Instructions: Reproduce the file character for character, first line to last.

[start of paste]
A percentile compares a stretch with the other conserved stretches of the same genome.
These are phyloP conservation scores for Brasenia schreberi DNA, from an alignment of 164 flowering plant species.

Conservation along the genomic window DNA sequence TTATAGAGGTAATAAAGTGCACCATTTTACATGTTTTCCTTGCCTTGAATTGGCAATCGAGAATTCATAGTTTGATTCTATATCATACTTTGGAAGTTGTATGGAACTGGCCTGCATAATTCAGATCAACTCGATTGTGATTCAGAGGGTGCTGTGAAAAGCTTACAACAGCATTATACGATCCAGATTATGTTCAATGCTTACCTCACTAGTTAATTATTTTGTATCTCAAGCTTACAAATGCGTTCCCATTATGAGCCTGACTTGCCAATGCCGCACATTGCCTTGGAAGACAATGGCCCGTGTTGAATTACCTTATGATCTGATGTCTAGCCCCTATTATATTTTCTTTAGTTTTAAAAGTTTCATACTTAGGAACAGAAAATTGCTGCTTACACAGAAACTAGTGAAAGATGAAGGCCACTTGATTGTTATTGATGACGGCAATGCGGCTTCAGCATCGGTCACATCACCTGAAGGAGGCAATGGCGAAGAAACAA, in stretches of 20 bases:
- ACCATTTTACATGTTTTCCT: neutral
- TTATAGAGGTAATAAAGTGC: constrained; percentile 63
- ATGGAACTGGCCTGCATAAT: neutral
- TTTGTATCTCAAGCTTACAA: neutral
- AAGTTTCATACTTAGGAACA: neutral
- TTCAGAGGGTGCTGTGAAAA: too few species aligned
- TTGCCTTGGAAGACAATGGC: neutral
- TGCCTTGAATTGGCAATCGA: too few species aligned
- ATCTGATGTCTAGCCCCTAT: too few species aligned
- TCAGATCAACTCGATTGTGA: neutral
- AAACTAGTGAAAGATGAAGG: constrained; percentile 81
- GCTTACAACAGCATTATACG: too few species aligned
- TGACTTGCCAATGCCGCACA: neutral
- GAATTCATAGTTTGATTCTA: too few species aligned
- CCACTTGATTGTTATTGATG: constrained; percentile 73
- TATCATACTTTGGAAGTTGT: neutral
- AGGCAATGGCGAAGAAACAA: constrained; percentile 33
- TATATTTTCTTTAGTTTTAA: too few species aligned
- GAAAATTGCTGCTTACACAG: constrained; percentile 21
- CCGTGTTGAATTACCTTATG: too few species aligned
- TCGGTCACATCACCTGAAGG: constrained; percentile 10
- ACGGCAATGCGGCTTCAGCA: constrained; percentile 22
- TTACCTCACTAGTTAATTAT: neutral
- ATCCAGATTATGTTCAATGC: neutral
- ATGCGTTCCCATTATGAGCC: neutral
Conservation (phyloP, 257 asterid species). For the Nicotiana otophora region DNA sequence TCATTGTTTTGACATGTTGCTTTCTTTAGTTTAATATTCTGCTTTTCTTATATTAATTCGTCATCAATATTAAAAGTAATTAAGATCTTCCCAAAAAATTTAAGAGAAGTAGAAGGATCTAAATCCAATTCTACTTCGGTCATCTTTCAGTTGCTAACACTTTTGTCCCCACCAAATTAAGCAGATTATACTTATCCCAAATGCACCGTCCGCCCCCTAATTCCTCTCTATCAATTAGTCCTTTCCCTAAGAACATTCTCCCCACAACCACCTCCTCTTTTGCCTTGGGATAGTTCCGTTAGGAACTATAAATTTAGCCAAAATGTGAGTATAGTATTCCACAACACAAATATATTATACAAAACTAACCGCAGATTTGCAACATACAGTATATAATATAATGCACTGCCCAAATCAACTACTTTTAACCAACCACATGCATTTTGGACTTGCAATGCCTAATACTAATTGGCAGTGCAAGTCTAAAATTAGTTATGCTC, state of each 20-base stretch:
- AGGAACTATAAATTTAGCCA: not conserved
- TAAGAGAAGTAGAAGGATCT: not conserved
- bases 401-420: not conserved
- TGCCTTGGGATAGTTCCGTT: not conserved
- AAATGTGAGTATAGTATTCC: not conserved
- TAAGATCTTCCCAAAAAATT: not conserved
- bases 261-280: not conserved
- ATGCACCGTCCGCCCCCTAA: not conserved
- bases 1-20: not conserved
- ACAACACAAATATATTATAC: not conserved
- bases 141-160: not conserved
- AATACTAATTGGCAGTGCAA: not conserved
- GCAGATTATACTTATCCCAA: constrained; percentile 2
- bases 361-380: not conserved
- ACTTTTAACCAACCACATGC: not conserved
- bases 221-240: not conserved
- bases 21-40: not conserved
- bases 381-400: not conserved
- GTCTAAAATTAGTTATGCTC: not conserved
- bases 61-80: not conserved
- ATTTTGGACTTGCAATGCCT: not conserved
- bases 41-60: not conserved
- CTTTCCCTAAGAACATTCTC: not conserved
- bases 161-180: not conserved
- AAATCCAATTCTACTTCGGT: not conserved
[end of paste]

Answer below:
A percentile compares a stretch with the other conserved stretches of the same genome.
These are phyloP conservation scores for Brasenia schreberi DNA, from an alignment of 164 flowering plant species.

Conservation along the genomic window DNA sequence TTATAGAGGTAATAAAGTGCACCATTTTACATGTTTTCCTTGCCTTGAATTGGCAATCGAGAATTCATAGTTTGATTCTATATCATACTTTGGAAGTTGTATGGAACTGGCCTGCATAATTCAGATCAACTCGATTGTGATTCAGAGGGTGCTGTGAAAAGCTTACAACAGCATTATACGATCCAGATTATGTTCAATGCTTACCTCACTAGTTAATTATTTTGTATCTCAAGCTTACAAATGCGTTCCCATTATGAGCCTGACTTGCCAATGCCGCACATTGCCTTGGAAGACAATGGCCCGTGTTGAATTACCTTATGATCTGATGTCTAGCCCCTATTATATTTTCTTTAGTTTTAAAAGTTTCATACTTAGGAACAGAAAATTGCTGCTTACACAGAAACTAGTGAAAGATGAAGGCCACTTGATTGTTATTGATGACGGCAATGCGGCTTCAGCATCGGTCACATCACCTGAAGGAGGCAATGGCGAAGAAACAA, in stretches of 20 bases:
- ACCATTTTACATGTTTTCCT: neutral
- TTATAGAGGTAATAAAGTGC: constrained; percentile 63
- ATGGAACTGGCCTGCATAAT: neutral
- TTTGTATCTCAAGCTTACAA: neutral
- AAGTTTCATACTTAGGAACA: neutral
- TTCAGAGGGTGCTGTGAAAA: too few species aligned
- TTGCCTTGGAAGACAATGGC: neutral
- TGCCTTGAATTGGCAATCGA: too few species aligned
- ATCTGATGTCTAGCCCCTAT: too few species aligned
- TCAGATCAACTCGATTGTGA: neutral
- AAACTAGTGAAAGATGAAGG: constrained; percentile 81
- GCTTACAACAGCATTATACG: too few species aligned
- TGACTTGCCAATGCCGCACA: neutral
- GAATTCATAGTTTGATTCTA: too few species aligned
- CCACTTGATTGTTATTGATG: constrained; percentile 73
- TATCATACTTTGGAAGTTGT: neutral
- AGGCAATGGCGAAGAAACAA: constrained; percentile 33
- TATATTTTCTTTAGTTTTAA: too few species aligned
- GAAAATTGCTGCTTACACAG: constrained; percentile 21
- CCGTGTTGAATTACCTTATG: too few species aligned
- TCGGTCACATCACCTGAAGG: constrained; percentile 10
- ACGGCAATGCGGCTTCAGCA: constrained; percentile 22
- TTACCTCACTAGTTAATTAT: neutral
- ATCCAGATTATGTTCAATGC: neutral
- ATGCGTTCCCATTATGAGCC: neutral
Conservation (phyloP, 257 asterid species). For the Nicotiana otophora region DNA sequence TCATTGTTTTGACATGTTGCTTTCTTTAGTTTAATATTCTGCTTTTCTTATATTAATTCGTCATCAATATTAAAAGTAATTAAGATCTTCCCAAAAAATTTAAGAGAAGTAGAAGGATCTAAATCCAATTCTACTTCGGTCATCTTTCAGTTGCTAACACTTTTGTCCCCACCAAATTAAGCAGATTATACTTATCCCAAATGCACCGTCCGCCCCCTAATTCCTCTCTATCAATTAGTCCTTTCCCTAAGAACATTCTCCCCACAACCACCTCCTCTTTTGCCTTGGGATAGTTCCGTTAGGAACTATAAATTTAGCCAAAATGTGAGTATAGTATTCCACAACACAAATATATTATACAAAACTAACCGCAGATTTGCAACATACAGTATATAATATAATGCACTGCCCAAATCAACTACTTTTAACCAACCACATGCATTTTGGACTTGCAATGCCTAATACTAATTGGCAGTGCAAGTCTAAAATTAGTTATGCTC, state of each 20-base stretch:
- AGGAACTATAAATTTAGCCA: not conserved
- TAAGAGAAGTAGAAGGATCT: not conserved
- bases 401-420: not conserved
- TGCCTTGGGATAGTTCCGTT: not conserved
- AAATGTGAGTATAGTATTCC: not conserved
- TAAGATCTTCCCAAAAAATT: not conserved
- bases 261-280: not conserved
- ATGCACCGTCCGCCCCCTAA: not conserved
- bases 1-20: not conserved
- ACAACACAAATATATTATAC: not conserved
- bases 141-160: not conserved
- AATACTAATTGGCAGTGCAA: not conserved
- GCAGATTATACTTATCCCAA: constrained; percentile 2
- bases 361-380: not conserved
- ACTTTTAACCAACCACATGC: not conserved
- bases 221-240: not conserved
- bases 21-40: not conserved
- bases 381-400: not conserved
- GTCTAAAATTAGTTATGCTC: not conserved
- bases 61-80: not conserved
- ATTTTGGACTTGCAATGCCT: not conserved
- bases 41-60: not conserved
- CTTTCCCTAAGAACATTCTC: not conserved
- bases 161-180: not conserved
- AAATCCAATTCTACTTCGGT: not conserved